Problem is, disperse a vibrant working-class community in America and you disperse the vibrant working-class family.

Which is how American conservatism became the primary author of the very social disorder that it routinely rails against, and that Republicans have the gall to run against.

The party of family values? Please. If that's the banner that Republicans continue to wave, then they should certainly make Rudy Giuliani, who couldn't bestir himself to attend his son's high school graduation or his daughter's high school plays, their presidential nominee. No candidate could better personify the sham that is Republicans' and conservatives' concern for the American family [emphasis added].

Like I've said before, just because they say they're the "values party" doesn't make it so.


Snave said...

You have a good weblog, and your criticisms are well-reasoned (unlike some of the ones I like to foist upon my readers!) I will bookmark your site, and visit here from time to time!

The "family values" stuff is probably not something they would apply to Giuliani, because he is a busy man. When it comes to "family values", after all, it is mostly the job of the mother to be at all her kids' activities and to attend to their needs, while the father earns the money and does whatever it is that men do.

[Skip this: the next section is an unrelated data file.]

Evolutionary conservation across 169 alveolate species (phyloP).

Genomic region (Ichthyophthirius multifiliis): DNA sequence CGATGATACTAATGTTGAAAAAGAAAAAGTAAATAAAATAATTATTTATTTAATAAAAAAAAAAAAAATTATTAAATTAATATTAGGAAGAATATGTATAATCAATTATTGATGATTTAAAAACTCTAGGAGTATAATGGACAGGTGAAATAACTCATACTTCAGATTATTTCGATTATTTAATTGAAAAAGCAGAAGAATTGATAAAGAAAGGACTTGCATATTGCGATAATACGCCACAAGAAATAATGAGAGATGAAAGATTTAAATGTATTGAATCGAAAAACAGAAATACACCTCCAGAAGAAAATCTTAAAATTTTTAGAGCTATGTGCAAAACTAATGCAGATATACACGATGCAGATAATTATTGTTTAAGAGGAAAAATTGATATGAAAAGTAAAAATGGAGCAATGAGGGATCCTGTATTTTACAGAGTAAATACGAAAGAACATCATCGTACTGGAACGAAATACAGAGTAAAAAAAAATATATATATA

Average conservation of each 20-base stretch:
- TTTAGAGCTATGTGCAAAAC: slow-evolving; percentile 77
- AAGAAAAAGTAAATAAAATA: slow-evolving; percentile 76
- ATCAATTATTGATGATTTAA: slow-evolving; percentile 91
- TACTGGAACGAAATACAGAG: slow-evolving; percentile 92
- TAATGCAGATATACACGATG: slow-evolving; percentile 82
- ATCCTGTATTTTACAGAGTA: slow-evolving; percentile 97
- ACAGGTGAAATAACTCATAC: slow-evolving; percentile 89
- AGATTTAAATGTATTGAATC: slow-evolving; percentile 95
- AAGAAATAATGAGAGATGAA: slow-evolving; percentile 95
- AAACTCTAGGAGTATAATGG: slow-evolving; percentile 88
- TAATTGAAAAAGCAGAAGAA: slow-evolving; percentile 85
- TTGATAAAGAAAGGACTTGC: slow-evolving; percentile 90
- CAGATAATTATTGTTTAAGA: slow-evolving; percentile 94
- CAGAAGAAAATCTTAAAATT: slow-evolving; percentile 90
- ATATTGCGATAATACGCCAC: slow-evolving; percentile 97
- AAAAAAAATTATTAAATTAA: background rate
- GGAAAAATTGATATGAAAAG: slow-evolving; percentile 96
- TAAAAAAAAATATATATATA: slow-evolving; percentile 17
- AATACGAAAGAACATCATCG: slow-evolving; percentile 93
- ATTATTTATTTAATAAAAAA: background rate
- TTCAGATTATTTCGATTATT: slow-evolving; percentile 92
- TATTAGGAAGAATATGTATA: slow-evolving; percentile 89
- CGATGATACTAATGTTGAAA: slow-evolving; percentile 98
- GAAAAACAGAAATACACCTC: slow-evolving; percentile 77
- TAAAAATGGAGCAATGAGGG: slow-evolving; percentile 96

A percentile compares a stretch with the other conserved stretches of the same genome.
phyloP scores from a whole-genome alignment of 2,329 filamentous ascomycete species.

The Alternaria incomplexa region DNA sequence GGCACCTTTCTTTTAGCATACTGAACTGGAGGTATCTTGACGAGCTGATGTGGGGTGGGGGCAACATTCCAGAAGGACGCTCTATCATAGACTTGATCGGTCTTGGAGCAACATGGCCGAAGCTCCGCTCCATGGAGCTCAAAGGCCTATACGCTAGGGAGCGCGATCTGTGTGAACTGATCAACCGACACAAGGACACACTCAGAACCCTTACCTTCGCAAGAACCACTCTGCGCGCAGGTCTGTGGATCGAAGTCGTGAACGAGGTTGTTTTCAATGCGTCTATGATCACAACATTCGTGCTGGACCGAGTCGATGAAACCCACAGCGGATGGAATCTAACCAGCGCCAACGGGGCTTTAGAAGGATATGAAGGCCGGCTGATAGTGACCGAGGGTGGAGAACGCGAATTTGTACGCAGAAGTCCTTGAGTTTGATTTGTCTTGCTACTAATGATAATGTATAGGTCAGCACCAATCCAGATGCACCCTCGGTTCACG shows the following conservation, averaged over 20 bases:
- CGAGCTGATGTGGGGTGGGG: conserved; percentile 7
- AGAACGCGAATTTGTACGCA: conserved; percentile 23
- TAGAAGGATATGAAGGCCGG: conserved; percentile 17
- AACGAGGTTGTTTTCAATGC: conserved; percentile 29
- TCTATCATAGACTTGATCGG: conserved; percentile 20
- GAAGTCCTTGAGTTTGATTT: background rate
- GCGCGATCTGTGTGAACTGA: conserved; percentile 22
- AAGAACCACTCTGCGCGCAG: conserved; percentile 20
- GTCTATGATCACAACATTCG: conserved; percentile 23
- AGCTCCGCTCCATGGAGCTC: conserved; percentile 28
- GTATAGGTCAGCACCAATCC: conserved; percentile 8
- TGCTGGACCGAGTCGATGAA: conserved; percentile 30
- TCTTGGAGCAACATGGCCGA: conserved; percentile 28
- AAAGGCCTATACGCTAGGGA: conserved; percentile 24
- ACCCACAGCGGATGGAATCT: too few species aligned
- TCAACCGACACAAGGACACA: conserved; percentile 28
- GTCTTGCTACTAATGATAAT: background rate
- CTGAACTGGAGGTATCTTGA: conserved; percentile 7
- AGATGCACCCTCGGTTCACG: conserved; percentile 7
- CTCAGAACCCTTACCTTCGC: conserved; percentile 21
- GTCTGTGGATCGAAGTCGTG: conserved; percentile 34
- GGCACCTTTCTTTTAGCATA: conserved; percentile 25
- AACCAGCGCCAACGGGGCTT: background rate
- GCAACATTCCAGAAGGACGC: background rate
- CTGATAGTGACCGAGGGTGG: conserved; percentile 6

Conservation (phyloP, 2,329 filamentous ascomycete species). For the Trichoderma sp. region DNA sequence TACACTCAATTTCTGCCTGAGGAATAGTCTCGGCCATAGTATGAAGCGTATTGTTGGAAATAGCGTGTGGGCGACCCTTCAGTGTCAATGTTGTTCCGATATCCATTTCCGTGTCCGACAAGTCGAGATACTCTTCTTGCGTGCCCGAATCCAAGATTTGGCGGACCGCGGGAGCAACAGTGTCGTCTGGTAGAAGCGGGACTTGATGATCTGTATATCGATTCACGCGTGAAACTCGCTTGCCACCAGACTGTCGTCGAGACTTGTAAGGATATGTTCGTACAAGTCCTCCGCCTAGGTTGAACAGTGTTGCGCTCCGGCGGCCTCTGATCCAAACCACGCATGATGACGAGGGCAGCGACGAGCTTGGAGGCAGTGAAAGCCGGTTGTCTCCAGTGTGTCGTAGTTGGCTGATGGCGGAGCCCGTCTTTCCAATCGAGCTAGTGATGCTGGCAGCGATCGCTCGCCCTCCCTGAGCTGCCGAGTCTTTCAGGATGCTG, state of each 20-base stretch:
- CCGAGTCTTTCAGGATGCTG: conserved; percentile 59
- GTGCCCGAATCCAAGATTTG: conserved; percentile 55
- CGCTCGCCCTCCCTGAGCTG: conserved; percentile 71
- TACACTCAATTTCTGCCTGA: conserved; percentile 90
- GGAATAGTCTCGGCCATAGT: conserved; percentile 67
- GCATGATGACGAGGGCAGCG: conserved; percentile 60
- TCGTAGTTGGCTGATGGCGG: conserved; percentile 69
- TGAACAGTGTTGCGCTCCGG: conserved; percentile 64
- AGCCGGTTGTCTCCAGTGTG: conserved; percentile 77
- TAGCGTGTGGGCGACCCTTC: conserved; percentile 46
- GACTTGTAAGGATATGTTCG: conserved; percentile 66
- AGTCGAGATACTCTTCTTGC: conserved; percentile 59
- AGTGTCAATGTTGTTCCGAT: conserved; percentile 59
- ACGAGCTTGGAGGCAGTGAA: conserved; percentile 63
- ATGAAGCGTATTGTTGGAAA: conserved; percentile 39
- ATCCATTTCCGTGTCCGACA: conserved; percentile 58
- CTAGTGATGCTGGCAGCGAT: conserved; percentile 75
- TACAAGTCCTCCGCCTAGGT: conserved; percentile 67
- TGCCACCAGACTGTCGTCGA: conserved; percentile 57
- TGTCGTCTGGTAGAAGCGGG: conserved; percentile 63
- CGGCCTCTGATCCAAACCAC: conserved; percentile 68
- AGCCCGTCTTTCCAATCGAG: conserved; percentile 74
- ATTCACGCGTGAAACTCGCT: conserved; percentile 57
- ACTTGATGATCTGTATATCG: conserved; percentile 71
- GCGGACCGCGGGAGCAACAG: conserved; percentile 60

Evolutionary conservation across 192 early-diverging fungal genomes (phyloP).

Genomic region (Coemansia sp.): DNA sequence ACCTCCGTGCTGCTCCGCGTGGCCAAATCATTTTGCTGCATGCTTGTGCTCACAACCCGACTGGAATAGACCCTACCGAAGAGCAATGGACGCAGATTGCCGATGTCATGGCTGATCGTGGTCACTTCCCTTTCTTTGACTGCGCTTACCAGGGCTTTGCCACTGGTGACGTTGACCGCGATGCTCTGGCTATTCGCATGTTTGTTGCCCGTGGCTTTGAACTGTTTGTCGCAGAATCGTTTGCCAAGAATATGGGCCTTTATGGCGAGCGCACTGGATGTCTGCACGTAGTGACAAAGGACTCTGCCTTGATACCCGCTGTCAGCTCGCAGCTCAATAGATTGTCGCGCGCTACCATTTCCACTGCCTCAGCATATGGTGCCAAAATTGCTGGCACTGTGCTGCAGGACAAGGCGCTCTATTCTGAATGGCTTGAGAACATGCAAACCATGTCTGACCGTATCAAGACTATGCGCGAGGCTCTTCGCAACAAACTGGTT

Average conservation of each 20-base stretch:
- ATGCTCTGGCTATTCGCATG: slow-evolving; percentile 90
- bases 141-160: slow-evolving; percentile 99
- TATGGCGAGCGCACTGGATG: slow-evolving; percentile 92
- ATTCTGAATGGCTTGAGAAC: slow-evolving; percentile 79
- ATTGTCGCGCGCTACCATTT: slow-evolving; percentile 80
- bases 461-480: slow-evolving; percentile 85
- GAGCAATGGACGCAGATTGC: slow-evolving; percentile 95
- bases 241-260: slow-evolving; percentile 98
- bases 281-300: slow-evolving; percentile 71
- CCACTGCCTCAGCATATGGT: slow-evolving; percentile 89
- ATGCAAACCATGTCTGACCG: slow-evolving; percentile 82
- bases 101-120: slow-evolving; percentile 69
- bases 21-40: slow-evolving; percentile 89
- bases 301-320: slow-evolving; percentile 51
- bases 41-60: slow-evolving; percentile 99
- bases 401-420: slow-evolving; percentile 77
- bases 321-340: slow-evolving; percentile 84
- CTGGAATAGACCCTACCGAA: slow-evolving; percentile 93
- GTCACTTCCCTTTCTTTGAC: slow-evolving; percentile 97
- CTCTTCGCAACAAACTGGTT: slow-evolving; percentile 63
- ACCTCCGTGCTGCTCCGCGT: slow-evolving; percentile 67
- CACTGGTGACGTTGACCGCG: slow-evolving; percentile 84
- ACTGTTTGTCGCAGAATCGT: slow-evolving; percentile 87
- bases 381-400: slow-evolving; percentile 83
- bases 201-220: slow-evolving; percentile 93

I love the book "Don't Think of an Elephant" by George Lakoff. He writes in a very readable way, and he explains very clearly about how so many of the conservatives are of a "strict father mentality" as opposed to the mentality of "nurturing" more commonly found on the left. So when they talk about their "family values", then yes, they are the party of such values according to their definition of such... a definition which includes a nearly-total patriarchal outlook, with punishment from the patriarchs for those who don't follow the rules they set. When this kind of outlook extends to government, we get things like the modern conservative movement: male-dominated, punitive, and motivated by power and sometimes by fundamentalist religion.

Sad, sad stuff... but Lakoff's book is WONDERFUL. I think you might like it if you haven't read it yet!

Kathy said...

Snave, welcome, and thanks for the kind comments. You're the second person this month to mention that Lakoff book to me. I'm going to have to look for it at Amazon.

I can understand the conservative's concept of the family revolving around a strict father mentality and moral code, but what I can't accept is the fact that they excuse and accept men within their own demographics or party who break those codes. That's hypocrisy and it's hypocritical of them not to admit it. I also don't buy the argument that they should forgive these people because they are contrite, but yet they won't forgive liberals who ask for forgiveness. God is the final judge of who is sincerely repenting - not them - and it's again another example of their hypocrisy.